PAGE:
The Office of the Political Ombudsman says while there were fewer incidents of political violence during the last General Election campaign, it solidified the view that vote buying has become an accepted norm by too many Jamaicans.

It made the revelation in a documented review of the September 2020 General Elections.

The Office says that’s the first time in history it’s hosted an election campaign review, where it convened meetings and had discussions with several stakeholders.

The review was held with a view to determine lessons learned from the September 2020 General Elections and to make recommendations for future elections.

Stevian Simmonds reports.

According to the Political Ombudsman’s report, the participants in the September 2020 Election review, recognised a number of positive elements of the campaign.

It says those include, fewer incidents of vitriol and violence, the move to a virtual space to conduct campaign meetings, in response to the COVID-19 restrictions, and the distribution of masks by politicians.

But Political Ombudsman, Donna Parchment Brown says the adverse conduct during the campaign period was overwhelming, as there were clear violations of the Disaster Risk Management Act.

In fact, she says 66-percent of the stakeholders said yes to a survey question asking if they noticed any COVID-19 breaches.

She says those include, unapproved mass gatherings in some areas, limited social distancing and the non-wearing of masks.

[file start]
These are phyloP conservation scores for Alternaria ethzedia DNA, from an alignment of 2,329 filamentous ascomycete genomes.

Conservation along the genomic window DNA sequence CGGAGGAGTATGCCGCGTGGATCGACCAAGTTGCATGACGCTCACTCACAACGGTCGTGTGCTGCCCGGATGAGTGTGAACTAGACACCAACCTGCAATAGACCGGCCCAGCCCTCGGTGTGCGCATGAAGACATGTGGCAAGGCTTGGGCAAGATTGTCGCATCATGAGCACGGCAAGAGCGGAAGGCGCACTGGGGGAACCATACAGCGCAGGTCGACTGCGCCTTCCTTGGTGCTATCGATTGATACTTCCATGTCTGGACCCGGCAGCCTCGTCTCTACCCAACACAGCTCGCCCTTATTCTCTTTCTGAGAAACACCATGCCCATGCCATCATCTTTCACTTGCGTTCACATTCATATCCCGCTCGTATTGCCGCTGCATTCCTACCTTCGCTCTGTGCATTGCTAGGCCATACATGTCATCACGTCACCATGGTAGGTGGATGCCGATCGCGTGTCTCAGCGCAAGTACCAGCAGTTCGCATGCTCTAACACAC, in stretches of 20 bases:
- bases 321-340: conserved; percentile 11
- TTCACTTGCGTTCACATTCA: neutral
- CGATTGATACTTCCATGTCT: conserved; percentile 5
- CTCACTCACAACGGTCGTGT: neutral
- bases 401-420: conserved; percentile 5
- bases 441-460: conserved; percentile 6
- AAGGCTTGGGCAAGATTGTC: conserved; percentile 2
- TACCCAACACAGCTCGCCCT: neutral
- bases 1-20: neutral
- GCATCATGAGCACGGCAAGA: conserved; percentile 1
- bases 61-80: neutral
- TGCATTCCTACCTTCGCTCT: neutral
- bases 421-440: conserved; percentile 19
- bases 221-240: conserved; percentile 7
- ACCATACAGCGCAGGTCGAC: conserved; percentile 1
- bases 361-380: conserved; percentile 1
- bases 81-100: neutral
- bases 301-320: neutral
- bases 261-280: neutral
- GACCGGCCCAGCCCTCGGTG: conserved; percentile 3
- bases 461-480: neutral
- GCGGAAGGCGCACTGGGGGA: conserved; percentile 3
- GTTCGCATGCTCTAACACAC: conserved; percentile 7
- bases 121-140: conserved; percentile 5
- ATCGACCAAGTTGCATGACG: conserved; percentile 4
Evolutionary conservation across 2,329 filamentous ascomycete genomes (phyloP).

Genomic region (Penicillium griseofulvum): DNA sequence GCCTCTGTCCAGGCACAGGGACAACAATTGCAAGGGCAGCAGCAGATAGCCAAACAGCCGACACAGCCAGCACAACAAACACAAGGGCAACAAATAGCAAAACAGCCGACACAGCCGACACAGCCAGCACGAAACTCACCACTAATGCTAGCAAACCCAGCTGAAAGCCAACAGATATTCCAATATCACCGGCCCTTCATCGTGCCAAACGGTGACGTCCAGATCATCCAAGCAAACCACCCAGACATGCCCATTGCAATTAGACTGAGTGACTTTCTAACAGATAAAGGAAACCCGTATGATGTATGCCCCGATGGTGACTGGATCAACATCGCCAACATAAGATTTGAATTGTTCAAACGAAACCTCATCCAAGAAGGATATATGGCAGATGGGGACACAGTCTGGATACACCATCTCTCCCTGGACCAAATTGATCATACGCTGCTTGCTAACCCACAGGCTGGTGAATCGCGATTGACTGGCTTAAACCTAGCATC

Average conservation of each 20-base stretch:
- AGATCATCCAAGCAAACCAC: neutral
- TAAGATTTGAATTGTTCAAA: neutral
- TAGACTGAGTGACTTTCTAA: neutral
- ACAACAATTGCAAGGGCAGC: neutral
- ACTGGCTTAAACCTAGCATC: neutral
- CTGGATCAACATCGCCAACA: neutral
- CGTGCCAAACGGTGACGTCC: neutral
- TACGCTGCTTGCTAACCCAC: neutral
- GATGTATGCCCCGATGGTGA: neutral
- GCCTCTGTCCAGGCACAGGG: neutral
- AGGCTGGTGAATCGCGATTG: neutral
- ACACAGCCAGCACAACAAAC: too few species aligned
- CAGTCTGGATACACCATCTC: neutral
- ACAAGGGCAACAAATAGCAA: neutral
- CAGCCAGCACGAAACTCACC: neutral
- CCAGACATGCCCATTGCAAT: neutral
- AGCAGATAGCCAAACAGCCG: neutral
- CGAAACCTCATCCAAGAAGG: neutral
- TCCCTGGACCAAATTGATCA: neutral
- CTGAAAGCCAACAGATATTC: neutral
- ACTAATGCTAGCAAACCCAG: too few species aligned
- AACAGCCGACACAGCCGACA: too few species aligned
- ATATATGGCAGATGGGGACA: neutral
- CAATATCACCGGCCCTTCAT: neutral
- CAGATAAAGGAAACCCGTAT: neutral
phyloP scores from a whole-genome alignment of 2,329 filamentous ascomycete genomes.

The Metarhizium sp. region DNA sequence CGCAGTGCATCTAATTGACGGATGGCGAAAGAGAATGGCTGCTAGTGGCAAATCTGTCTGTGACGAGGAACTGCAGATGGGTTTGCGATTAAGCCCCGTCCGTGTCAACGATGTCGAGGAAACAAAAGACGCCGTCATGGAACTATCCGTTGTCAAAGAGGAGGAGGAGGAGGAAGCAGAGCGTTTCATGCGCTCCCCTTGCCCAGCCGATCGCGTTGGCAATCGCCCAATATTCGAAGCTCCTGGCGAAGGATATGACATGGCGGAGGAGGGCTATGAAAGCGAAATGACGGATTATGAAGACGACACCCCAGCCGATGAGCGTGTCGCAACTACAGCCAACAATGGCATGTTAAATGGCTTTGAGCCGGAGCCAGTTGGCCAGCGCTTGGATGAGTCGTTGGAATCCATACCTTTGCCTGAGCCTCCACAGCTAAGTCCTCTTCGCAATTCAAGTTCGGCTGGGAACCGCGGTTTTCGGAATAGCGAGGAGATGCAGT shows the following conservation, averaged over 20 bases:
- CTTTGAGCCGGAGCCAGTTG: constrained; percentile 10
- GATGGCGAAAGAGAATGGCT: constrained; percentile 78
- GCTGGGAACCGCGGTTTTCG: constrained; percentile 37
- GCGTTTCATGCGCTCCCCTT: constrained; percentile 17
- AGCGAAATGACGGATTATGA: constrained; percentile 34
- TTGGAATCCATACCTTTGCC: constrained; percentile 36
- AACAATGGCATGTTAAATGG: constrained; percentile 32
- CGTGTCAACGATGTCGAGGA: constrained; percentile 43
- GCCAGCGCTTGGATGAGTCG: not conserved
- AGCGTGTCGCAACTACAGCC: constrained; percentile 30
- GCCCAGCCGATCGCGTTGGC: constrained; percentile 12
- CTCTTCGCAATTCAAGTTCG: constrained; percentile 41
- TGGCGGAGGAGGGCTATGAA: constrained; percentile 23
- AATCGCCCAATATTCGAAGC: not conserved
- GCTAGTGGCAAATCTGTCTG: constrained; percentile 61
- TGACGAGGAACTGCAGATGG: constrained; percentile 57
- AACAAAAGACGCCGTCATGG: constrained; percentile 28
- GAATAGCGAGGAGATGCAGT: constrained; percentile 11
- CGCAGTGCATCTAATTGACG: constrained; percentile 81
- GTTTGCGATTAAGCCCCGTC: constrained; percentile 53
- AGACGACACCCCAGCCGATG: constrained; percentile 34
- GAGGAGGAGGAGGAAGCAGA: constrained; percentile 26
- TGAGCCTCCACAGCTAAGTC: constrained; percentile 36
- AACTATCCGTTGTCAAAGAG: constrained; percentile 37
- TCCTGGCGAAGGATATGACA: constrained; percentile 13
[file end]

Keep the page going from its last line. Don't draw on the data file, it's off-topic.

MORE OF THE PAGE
Mrs. Parchment Brown says the stakeholders found that there was a significant change in the number of violent confrontations that occurred during the 2020 election campaign period compared to that of 2016.

She says her office investigated some 40-odd reported breaches.

But she says there were concerns that some candidates, through false claims, could have inspired reprisals and used the media to spread false information, if the police and her office were not quick and robust in their reports about some incidents.

The Political Ombudsman says the stakeholders notice there was a significant willingness to accept vote buying as a norm.

She says there’s still a failure to remove campaign materials from walls and public buildings in a timely manner.

It’s why the Political Ombudsman’s office is recommending, that campaign material should be bought from the political parties by supporters so that there is more ownership and accountability.

The Political Ombudsman also wants there to be a requirement that advertisements must include a
statement by candidates endorsing the message. And the establishment of fixed election dates.